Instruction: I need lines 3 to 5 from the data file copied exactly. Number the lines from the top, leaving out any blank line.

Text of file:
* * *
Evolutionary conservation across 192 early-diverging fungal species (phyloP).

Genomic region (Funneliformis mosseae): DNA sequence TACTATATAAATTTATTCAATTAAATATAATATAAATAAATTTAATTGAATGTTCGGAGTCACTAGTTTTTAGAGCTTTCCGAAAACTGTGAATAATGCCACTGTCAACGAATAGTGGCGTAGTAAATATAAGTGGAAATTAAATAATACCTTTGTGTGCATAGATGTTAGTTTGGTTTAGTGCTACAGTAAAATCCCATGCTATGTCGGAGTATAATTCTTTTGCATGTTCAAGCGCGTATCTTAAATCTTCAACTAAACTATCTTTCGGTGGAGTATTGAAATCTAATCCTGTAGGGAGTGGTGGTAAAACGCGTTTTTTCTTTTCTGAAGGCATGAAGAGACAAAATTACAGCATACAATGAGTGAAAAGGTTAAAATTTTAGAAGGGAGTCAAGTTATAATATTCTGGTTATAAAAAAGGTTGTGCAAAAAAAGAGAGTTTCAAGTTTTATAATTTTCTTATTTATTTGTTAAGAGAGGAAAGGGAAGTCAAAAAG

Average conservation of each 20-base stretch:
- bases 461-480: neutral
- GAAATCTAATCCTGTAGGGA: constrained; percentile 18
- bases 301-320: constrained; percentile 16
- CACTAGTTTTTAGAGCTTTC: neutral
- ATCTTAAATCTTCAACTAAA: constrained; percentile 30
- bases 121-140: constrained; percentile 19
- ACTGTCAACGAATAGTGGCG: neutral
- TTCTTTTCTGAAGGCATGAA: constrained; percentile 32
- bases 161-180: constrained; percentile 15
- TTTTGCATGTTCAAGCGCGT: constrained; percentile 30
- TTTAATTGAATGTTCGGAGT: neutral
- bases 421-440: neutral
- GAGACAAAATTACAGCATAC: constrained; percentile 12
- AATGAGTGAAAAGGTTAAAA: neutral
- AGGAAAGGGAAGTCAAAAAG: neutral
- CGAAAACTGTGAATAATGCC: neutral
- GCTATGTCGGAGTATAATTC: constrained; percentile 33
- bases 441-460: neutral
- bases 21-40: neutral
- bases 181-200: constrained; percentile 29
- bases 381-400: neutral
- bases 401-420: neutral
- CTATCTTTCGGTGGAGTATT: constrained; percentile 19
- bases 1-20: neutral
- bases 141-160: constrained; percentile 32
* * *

Average conservation of each 20-base stretch:
- bases 461-480: neutral
- GAAATCTAATCCTGTAGGGA: constrained; percentile 18